If interviewing someone, get them to leave a gap after asking the question before answering, and same for once the question is answered, leave a gap before asking the next question. The gap doesn't need to be overly long, but more of an extended thinking pause. This practice will mean that you aren’t talking over each other, and if you then need it edited later, will make the editors' job easier.
8. Put the question into the answer
When interviewing, get the interviewee to put the question into the answer as this will help with telling the story in the edit, and means we can take the question out. For example, if the question is ‘what did you have for breakfast’ and the answer is ‘cereal’ a much better answer would be ‘for breakfast I had cereal’. This approach gives context to the answer. For the same reason ask open questions instead of closed questions that produce only yes and no answers.
9. Don’t be afraid to refilm
If someone gives a great answer, and there is a loud bang in the middle, or the camera moves, or the answer has a cough in the middle of it, don’t be afraid to ask to refilm it, and explain why you are doing it. At the end of the day you want the best film possible, and the person in front of the camera will want to look as good as possible, so refilming it will give a better end result. Also if there is an answer that isn’t quite perfect, give them the chance to answer again. Sometimes rewording the question can help get the desired answer, or focus on a particular statement within the answer. A follow-up question can sometimes be a really useful tool and can give extra insight. Using the breakfast question again, a good follow up question might be - what cereal did you have? Or why did you pick cereal and not a fry up?
10. Don’t move the camera too much
If an action is happening, it is better to capture the action that moving the camera to try and get a different shot. Every time the camera is moving, think that it is something the editor won’t use. A good rule of thumb is to hold a shot for at least 10-15 seconds, then move position and get a new angle. Also with a mobile try not to zoom in, as this creates a grain effect on the screen, instead move closer to the action.
11. Think about the edit
If the video isn't just going to be used as a vlog or a social media story, then the chances are the film will need to be edited. The real skill of a director is thinking about the edit and the end film. Have you got all the footage you need to tell a story? There is a general rule that 3 shots are needed as a minimum to make a sequence of shots. It is better to slightly over-film that not have enough for the edit, however, don’t keep the camera rolling for the sake of it, as more data, and more for the editor to look through and work out. Also if someone mentions something in their answers, and it is possible to film said thing, then go and get that shot. It will really help the edit. If you are editing it yourself, there are some great basic apps that you can edit on mobile. Whilst we don't use it ourselves, we have heard good things about Adobe Rush.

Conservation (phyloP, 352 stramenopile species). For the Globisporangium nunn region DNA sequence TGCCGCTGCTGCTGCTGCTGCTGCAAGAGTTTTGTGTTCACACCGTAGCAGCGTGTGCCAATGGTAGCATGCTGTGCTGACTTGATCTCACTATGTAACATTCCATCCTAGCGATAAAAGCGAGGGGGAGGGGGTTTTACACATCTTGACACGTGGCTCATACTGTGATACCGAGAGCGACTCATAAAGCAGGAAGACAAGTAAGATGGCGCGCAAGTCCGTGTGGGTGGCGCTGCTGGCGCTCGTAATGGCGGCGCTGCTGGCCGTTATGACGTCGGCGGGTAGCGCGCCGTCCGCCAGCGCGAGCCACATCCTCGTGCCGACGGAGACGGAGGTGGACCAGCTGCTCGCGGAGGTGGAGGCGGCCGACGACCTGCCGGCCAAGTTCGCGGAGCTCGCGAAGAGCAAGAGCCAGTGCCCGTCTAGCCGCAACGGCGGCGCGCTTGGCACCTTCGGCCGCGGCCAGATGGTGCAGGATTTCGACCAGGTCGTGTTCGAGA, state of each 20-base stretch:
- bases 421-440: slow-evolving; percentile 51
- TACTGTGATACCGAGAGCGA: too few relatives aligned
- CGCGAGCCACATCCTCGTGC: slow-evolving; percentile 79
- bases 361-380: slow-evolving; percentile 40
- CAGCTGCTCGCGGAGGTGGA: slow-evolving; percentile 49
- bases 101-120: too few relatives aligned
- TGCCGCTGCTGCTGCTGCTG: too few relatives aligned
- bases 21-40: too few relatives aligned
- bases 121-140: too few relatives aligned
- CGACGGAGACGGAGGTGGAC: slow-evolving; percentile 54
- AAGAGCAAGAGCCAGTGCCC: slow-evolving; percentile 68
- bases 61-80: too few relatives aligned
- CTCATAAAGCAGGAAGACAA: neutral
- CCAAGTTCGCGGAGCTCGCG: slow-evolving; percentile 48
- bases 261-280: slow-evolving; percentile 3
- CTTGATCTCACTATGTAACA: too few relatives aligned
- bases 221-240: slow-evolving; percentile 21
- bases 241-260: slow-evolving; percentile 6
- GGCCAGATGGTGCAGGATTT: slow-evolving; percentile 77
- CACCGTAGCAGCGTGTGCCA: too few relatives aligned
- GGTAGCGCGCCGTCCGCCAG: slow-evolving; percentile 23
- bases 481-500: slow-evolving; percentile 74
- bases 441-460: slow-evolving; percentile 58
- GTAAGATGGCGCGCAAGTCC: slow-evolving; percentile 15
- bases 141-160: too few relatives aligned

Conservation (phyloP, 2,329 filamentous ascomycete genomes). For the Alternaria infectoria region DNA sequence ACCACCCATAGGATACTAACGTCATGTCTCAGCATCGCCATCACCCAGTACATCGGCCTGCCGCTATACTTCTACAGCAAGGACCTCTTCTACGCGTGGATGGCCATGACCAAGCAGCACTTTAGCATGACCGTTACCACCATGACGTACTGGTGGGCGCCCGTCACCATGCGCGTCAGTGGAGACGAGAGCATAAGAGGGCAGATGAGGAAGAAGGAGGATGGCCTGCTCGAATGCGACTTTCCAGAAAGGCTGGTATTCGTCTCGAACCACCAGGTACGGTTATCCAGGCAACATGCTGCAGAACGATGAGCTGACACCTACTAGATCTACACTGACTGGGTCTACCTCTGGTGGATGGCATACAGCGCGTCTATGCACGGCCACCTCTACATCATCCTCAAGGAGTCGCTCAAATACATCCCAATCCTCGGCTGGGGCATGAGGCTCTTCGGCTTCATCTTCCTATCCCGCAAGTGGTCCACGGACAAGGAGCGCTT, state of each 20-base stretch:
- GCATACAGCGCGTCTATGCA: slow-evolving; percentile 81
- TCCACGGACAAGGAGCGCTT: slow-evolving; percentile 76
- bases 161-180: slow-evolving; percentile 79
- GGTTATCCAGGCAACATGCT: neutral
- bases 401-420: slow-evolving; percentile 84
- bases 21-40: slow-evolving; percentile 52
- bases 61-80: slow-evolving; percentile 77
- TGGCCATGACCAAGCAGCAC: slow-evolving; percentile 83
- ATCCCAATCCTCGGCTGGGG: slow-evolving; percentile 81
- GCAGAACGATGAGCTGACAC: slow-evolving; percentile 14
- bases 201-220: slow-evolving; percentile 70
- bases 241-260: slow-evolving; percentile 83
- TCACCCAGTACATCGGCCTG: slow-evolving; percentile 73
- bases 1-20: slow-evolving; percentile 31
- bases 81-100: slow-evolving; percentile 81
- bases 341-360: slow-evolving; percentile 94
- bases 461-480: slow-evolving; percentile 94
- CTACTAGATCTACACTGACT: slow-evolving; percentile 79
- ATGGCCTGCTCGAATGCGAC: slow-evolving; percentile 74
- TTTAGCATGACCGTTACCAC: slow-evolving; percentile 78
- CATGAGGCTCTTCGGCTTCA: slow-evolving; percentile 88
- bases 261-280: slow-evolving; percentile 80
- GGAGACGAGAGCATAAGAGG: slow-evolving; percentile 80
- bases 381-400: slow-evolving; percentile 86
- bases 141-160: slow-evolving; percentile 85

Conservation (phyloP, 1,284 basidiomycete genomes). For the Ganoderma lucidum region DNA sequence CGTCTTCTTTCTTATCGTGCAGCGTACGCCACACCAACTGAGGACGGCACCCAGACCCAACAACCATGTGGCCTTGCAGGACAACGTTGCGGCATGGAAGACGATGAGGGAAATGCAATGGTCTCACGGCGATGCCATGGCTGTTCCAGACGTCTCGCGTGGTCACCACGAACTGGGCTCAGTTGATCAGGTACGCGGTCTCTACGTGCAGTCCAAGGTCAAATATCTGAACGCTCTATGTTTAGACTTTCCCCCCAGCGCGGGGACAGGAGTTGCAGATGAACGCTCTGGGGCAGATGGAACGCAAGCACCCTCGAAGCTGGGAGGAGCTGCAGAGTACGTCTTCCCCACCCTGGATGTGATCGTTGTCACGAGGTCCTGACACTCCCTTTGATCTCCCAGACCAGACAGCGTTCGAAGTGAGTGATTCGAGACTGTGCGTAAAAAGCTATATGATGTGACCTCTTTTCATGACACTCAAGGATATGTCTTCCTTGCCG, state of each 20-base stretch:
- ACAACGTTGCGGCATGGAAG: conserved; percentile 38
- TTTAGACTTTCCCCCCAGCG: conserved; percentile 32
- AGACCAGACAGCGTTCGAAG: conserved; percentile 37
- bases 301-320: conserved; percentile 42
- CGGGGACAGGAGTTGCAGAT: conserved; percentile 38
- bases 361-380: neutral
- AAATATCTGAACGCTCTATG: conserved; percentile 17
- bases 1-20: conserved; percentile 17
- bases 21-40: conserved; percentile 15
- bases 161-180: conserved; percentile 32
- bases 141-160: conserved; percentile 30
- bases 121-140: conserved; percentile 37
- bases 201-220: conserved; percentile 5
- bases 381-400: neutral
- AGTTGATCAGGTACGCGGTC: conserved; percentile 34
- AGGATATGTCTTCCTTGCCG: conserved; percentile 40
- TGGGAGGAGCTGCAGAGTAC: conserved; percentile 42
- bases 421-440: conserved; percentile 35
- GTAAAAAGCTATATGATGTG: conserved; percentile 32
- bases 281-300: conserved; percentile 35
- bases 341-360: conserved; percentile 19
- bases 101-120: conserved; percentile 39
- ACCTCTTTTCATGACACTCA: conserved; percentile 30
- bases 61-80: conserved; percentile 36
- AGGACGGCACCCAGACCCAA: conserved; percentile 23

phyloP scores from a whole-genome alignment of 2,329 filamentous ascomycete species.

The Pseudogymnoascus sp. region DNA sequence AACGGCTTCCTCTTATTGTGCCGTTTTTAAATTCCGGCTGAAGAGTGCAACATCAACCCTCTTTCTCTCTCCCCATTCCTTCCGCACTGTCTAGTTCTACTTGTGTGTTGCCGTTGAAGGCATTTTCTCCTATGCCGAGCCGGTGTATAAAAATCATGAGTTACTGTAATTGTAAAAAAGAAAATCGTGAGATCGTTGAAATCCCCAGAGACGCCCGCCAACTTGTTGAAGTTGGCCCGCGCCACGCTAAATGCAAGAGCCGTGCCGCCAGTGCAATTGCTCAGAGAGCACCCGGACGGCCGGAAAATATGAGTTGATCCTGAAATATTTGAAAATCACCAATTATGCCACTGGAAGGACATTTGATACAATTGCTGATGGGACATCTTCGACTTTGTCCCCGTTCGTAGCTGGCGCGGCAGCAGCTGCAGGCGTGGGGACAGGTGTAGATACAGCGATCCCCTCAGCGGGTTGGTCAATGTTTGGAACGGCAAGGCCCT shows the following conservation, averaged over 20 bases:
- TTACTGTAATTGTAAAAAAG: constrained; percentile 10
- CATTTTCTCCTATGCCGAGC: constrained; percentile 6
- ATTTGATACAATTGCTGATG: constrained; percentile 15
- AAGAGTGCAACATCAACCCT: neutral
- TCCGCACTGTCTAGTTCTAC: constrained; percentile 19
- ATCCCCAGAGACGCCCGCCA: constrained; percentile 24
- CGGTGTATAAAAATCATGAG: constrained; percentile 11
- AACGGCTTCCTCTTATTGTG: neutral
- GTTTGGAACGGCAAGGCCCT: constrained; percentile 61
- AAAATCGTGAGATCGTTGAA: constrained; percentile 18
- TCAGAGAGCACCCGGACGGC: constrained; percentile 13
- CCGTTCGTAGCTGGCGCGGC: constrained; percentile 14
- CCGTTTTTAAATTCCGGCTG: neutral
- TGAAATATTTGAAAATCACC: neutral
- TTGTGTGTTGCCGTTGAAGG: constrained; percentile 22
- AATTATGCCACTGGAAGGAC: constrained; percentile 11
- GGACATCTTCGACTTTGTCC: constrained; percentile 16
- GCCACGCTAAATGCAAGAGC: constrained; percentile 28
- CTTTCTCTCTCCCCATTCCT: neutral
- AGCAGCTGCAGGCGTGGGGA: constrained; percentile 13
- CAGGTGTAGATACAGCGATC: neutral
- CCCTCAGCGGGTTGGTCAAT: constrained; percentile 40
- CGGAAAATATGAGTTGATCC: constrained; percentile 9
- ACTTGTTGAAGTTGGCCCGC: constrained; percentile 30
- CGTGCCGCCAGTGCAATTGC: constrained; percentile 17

12. Can your audience understand you?
This is a really important point and one that shouldn't be missed. You have taken the time to make a film, whether it's just speaking to a camera or a little more crafted edited, you want your audience to be able to engage and interact with you and your message. So if you are putting your video on a social media platform, bear in mind that the audience will probably be watching it on a mobile device and without headphones. So use subtitles to help make sure your point is 'heard'. There are some great bits of software out there that can help you transcribe the video. Though we would go to YouTube and use their auto caption function to auto transcribe. We would then take the SRT file and use software to drop it on top of the video. (Most social media platforms will let you take the SRT and drop it in directly). Just beware with auto transcription software that mistakes will be made and think you have said a different word to what you have said so just go through it and check.
13. Clean your lens
This should probably be higher up the list, but really important to just give your lens a quick wipe before you press record. Mobile phones are often touched all over during the day, so it's worth just making sure you have a clean lens, as the last thing you want is a fingerprint on the camera.
14. Be safe
Lastly and it goes without saying really but always be safe, don’t take risks filming. It is better to film from a safe distance than put yourself in danger (i.e filming on a road).
These are our top tips to filming and editing on mobile, but if filming on a mobile is not for you, and you want to explore professional video for your business to promote your service and products, get in touch as we would love to help.